I sometimes find myself enormously pleased and embarrassed.  You want to stand out, but at the same time, you don’t want to make a fuss about it:  maybe a quick little handshake in some private office and a pat on the back, but not trumpets and hosannas.  I want to hand as much praise out as I receive, because I always secretly suspect in the back of my mind that all I’ve done is build on the work of others, that any cleverness is merely a party trick, not something inherent in my makeup — sort of like typing with my hands hidden (this is thanks to my piano teacher, Miss Harper, who would throw a towel over our hands when she saw us staring at the keyboard too much).  Funny how our creative industries — acting, writing, music, athletics — all require agents; promotion is, after all, a full-time job.


Custom Job

25 October 2008

Dear J-

I’m an unrepentant browser of, for lack of a better term, stuff I’ve already got, online. Whether it’s to check for better deals, looking for upgrades, or just salivating over something unusual (read that as “desirable”) chances are it’s flickered across my screen at some point. So, despite being my primary writing tool for the past six months, I’m starting to get interested in the Nokia E62/E61 twins (also apropos of nothing: who’s already frustrated with the new eBay search results/format?), as they promise better personal information management software, slicker interfaces, etc.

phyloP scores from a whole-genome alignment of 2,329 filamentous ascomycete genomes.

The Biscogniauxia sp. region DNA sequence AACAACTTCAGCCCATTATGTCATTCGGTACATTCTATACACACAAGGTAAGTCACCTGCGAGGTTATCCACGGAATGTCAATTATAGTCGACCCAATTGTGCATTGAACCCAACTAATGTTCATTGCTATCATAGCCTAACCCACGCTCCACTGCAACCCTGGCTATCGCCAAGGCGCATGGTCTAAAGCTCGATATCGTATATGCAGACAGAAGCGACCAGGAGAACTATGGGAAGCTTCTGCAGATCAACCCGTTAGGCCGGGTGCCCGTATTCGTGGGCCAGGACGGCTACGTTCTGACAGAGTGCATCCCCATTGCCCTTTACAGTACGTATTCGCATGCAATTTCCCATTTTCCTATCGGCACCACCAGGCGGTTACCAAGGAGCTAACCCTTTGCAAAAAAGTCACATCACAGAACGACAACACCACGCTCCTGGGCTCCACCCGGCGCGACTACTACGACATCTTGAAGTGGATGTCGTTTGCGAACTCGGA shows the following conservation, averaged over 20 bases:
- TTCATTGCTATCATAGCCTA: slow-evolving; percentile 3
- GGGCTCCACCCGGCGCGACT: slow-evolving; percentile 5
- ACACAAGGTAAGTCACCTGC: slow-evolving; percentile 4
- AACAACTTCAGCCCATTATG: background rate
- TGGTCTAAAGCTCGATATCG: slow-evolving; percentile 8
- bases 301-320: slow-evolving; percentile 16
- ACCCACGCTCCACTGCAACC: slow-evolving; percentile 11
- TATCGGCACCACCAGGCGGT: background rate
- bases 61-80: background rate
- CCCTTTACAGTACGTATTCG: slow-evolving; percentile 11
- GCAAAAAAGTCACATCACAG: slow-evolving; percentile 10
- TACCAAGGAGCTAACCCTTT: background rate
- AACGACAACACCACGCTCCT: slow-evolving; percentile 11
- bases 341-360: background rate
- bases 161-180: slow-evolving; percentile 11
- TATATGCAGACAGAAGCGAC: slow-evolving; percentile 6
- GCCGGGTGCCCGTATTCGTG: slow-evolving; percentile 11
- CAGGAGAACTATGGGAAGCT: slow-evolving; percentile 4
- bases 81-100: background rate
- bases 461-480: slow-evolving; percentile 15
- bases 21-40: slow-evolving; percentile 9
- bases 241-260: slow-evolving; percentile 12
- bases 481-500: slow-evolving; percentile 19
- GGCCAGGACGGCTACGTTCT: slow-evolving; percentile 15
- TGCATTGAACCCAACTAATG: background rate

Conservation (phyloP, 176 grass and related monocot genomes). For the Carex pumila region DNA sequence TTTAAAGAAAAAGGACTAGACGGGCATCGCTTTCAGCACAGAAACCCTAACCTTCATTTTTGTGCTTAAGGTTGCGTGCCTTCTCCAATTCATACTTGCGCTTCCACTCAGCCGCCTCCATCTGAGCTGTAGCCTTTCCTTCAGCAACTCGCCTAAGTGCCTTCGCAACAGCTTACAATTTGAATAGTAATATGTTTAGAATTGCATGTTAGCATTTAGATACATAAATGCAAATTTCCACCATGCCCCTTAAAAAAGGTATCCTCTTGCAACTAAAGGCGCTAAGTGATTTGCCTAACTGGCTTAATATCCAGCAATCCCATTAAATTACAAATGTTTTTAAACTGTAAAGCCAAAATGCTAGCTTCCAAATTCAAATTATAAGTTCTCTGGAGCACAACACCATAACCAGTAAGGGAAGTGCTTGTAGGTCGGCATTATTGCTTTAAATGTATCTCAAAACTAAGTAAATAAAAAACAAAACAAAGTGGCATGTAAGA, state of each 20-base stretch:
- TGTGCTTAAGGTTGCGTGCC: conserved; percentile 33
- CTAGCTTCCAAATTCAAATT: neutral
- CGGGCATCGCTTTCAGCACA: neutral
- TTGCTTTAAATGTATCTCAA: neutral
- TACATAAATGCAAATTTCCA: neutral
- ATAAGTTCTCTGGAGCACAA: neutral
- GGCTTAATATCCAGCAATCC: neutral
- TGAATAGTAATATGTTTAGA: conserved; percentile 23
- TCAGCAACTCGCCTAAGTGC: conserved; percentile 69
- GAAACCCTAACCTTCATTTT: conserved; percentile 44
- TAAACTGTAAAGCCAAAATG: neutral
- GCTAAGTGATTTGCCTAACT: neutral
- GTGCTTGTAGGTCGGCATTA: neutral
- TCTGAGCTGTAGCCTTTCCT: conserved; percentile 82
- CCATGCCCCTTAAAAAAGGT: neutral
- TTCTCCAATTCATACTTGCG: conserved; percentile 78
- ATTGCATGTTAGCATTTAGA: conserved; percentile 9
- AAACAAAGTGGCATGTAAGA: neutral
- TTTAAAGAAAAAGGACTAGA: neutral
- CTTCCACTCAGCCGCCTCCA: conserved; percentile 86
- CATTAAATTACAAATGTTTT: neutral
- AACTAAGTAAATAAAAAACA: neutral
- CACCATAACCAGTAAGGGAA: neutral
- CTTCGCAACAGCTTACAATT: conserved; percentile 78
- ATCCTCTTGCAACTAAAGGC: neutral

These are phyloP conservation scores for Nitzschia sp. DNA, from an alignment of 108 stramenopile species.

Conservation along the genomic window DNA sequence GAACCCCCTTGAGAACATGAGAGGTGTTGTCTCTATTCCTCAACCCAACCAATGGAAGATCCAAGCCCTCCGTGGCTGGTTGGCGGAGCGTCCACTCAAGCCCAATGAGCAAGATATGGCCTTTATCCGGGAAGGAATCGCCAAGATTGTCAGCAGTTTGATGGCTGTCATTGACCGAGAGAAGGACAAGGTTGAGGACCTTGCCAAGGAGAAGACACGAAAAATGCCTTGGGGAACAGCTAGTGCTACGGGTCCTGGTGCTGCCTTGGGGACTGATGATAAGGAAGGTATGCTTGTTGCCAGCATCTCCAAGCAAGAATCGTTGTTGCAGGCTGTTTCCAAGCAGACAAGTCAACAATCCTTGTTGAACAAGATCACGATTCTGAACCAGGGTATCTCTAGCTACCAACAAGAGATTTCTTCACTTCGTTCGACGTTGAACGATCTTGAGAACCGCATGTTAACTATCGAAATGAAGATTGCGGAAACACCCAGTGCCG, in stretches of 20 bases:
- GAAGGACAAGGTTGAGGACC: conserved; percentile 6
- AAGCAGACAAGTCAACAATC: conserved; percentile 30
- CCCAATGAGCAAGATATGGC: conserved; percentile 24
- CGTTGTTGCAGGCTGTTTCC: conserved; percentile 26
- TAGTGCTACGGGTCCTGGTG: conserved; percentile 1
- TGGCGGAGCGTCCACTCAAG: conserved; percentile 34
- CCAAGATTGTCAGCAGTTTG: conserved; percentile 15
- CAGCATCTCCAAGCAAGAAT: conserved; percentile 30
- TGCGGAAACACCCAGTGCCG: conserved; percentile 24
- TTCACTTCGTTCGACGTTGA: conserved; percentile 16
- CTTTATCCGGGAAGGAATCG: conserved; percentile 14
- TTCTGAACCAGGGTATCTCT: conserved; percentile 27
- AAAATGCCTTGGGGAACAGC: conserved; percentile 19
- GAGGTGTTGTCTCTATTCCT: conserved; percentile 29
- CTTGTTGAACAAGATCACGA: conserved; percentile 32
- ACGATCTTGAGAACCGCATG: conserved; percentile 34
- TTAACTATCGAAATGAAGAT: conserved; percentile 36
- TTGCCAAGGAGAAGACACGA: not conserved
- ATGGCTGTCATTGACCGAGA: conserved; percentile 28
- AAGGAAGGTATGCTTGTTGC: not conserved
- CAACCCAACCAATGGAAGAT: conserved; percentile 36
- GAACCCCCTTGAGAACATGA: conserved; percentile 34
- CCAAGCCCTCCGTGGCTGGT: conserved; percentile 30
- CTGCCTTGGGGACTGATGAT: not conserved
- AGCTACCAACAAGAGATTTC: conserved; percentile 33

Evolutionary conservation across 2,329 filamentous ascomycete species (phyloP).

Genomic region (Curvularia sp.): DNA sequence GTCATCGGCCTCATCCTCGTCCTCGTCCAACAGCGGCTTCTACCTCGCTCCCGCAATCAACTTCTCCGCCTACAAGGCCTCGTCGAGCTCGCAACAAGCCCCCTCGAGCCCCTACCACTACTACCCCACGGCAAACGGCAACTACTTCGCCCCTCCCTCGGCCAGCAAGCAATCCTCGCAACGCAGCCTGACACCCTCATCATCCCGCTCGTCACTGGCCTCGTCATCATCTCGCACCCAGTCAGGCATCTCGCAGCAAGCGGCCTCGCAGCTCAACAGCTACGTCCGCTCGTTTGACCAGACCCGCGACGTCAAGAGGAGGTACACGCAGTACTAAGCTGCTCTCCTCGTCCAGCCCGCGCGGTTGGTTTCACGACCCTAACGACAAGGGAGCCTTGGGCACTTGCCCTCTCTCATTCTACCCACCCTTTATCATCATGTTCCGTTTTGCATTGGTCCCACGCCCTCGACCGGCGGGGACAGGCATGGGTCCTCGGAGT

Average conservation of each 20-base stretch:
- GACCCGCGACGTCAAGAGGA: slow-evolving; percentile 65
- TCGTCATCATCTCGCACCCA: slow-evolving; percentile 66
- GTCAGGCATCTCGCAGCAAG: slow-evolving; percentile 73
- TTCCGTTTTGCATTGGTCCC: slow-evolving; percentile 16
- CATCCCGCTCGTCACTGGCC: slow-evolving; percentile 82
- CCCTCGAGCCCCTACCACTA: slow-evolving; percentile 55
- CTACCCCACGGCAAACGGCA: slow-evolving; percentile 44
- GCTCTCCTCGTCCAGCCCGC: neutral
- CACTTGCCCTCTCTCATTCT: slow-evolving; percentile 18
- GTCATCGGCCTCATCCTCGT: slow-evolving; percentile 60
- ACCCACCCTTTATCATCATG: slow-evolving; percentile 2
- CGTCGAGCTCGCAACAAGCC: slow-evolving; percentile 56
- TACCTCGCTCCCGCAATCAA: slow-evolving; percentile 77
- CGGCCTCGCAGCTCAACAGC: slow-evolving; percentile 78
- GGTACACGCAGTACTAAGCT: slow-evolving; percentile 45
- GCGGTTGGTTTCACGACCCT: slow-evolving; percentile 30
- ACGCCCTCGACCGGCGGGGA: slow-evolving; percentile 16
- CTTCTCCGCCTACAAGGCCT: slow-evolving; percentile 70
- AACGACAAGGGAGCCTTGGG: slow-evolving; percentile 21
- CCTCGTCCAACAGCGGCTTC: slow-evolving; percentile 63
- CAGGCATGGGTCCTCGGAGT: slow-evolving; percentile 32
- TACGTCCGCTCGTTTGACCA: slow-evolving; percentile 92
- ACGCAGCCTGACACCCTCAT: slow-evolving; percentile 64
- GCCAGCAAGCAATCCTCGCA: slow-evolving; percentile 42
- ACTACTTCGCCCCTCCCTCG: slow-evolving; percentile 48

And yet the Palm OS, antiquated as it may be, still has tremendous software support, so that you can customize your handheld to do everything you need it to do; I have mine set up with a movie player (Lilo & Stitch, ripped from a DVD I own, and mostly just to say I can watch movies, not that I’ve made it past the first five minutes), an RPN calculator, and an eBook reader (the Baen CD-ROM library is a beautiful thing). Now all I need to do is find a version of David Ahl/Mike Mayfield’s Star Trek game and I’ll be in heaven.


Little Professor

19 November 2006

Dear J-

Sometimes I wonder about how much I really could have known way back yesteryear, when I spouted off regularly on such various topics as WWI-era Dreadnoughts, Star Trek (embarassing myself last night, having recited some details of Amok Time to a half-asleep theVet — I got the priestess’s name right, but not the betrothed), and hockey (hey, Spokane is close enough to Canada to count, and the Chiefs did win the Memorial Cup around the time I graduated). TheVet often tells me that I slip into an unconscious lecture mode; I think it’s a habit that I picked up from my dad and also from debate (thankfully, the only other lasting debate aftereffect has been a predilection for Phoenix Wright games). It makes me wonder (with a fair amount of dread) what kind of horrible influence I’m going to pump down to the next generation, and if they’re doomed to the same corduroy-wearing factoid-spewing fate.